Towards Scene Understanding with Detailed 3D Object Representations

11/18/2014 ∙ by M. Zeeshan Zia, et al. ∙ Max Planck Society ETH Zurich Imperial College London 0

Current approaches to semantic image and scene understanding typically employ rather simple object representations such as 2D or 3D bounding boxes. While such coarse models are robust and allow for reliable object detection, they discard much of the information about objects' 3D shape and pose, and thus do not lend themselves well to higher-level reasoning. Here, we propose to base scene understanding on a high-resolution object representation. An object class - in our case cars - is modeled as a deformable 3D wireframe, which enables fine-grained modeling at the level of individual vertices and faces. We augment that model to explicitly include vertex-level occlusion, and embed all instances in a common coordinate frame, in order to infer and exploit object-object interactions. Specifically, from a single view we jointly estimate the shapes and poses of multiple objects in a common 3D frame. A ground plane in that frame is estimated by consensus among different objects, which significantly stabilizes monocular 3D pose estimation. The fine-grained model, in conjunction with the explicit 3D scene model, further allows one to infer part-level occlusions between the modeled objects, as well as occlusions by other, unmodeled scene elements. To demonstrate the benefits of such detailed object class models in the context of scene understanding we systematically evaluate our approach on the challenging KITTI street scene dataset. The experiments show that the model's ability to utilize image evidence at the level of individual parts improves monocular 3D pose estimation w.r.t. both location and (continuous) viewpoint.



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1 Introduction

Figure 1: Top: Coarse 3D object bounding boxes derived from 2D bounding box detections (not shown). Bottom: our fine-grained 3D shape model fits improve 3D localization (see bird’s eye views).

The last ten years have witnessed great progress in automatic visual recognition and image understanding, driven by advances in local appearance descriptors, the adoption of discriminative classifiers, and more efficient techniques for probabilistic inference. In several different application domains we now have semantic vision sub-systems that work on real-world images. Such powerful tools have sparked a renewed interest in the grand challenge of visual 3D scene understanding. Meanwhile, individual object detection performance has reached a plateau after a decade of steady gains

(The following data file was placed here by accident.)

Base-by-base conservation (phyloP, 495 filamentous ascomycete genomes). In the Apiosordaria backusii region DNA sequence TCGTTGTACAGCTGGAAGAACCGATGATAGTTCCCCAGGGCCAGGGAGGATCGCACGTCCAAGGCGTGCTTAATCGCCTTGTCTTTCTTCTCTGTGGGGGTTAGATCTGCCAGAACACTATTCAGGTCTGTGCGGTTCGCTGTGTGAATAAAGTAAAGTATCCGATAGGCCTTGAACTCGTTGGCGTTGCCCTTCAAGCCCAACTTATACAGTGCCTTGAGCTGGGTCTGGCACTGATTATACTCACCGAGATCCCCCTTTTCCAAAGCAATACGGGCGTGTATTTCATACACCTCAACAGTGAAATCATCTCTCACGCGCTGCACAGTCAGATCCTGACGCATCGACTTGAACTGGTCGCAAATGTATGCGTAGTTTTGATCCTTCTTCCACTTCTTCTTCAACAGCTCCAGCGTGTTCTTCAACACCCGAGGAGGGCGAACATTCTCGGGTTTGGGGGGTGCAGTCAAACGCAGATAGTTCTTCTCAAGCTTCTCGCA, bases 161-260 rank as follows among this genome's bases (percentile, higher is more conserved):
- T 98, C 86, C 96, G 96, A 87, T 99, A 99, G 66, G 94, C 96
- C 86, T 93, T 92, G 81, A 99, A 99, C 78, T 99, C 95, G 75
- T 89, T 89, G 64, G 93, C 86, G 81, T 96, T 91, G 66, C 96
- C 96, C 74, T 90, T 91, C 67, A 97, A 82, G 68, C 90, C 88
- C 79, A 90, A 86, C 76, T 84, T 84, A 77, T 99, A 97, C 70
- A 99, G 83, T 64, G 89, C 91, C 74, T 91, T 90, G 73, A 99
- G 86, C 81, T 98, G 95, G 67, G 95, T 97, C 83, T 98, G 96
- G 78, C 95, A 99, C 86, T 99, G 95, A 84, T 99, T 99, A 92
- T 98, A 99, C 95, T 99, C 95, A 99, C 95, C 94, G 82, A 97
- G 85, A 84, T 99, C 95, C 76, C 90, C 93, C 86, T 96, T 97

(Everingham et al., 2010), further emphasizing the need for contextual reasoning.

A number of geometrically rather coarse scene-level reasoning systems have been proposed over the past few years (Hoiem et al., 2008; Wang et al., 2010; Hedau et al., 2010; Gupta et al., 2010; Silberman et al., 2012), which apart from adding more holistic scene understanding also improve object recognition. The addition of context and the step to reasoning in 3D (albeit coarsely) makes it possible for different vision sub-systems to interact and improve each other’s estimates, such that the sum is greater than the parts.

Very recently, researchers have started to go one step further and increase the level-of-detail of such integrated models, in order to make better use of the image evidence. Such models learn not only 2D object appearance but also detailed 3D shape (Xiang and Savarese, 2012; Hejrati and Ramanan, 2012; Zia et al., 2013). The added detail in the representation, typically in the form of wireframe meshes learned from 3D CAD models, makes it possible to also reason at higher resolution: beyond measuring image evidence at the level of individual vertices/parts one can also handle relations between parts, e.g. shape deformation and part-level occlusion (Zia et al., 2013). Initial results are encouraging. It appears that the more detailed scene interpretation can be obtained at a minimal penalty in terms of robustness (detection rate), so that researchers are beginning to employ richer object models to different scene understanding tasks (Choi et al., 2013; Del Pero et al., 2013; Zhao and Zhu, 2013; Xiang and Savarese, 2013; Zia et al., 2014).

Here we describe one such novel system for scene understanding based on monocular images. Our focus lies on exploring the potential of jointly reasoning about multiple objects in a common 3D frame, and the benefits of part-level occlusion estimates afforded by the detailed representation. We have shown in previous work (Zia et al., 2013) how a detailed 3D object model enables a richer pseudo-3D () interpretation of simple scenes dominated by a single, unoccluded object—including fine-grained categorization, model-based segmentation, and monocular reconstruction of a ground plane. Here, we lift that system to true 3D, i.e. CAD models are scaled to their true dimensions in world units and placed in a common, metric 3D coordinate frame. This allows one to reason about geometric constraints between multiple objects as well as mutual occlusions, at the level of individual wireframe vertices.

Contributions. We make the following contributions.

First, we propose a viewpoint-invariant method for 3D reconstruction (shape and pose estimation) of severely occluded objects in single-view images. To obtain a complete framework for detection and reconstruction, the novel method is bootstrapped with a variant of the poselets framework (Bourdev and Malik, 2009) adapted to the needs of our 3D object model.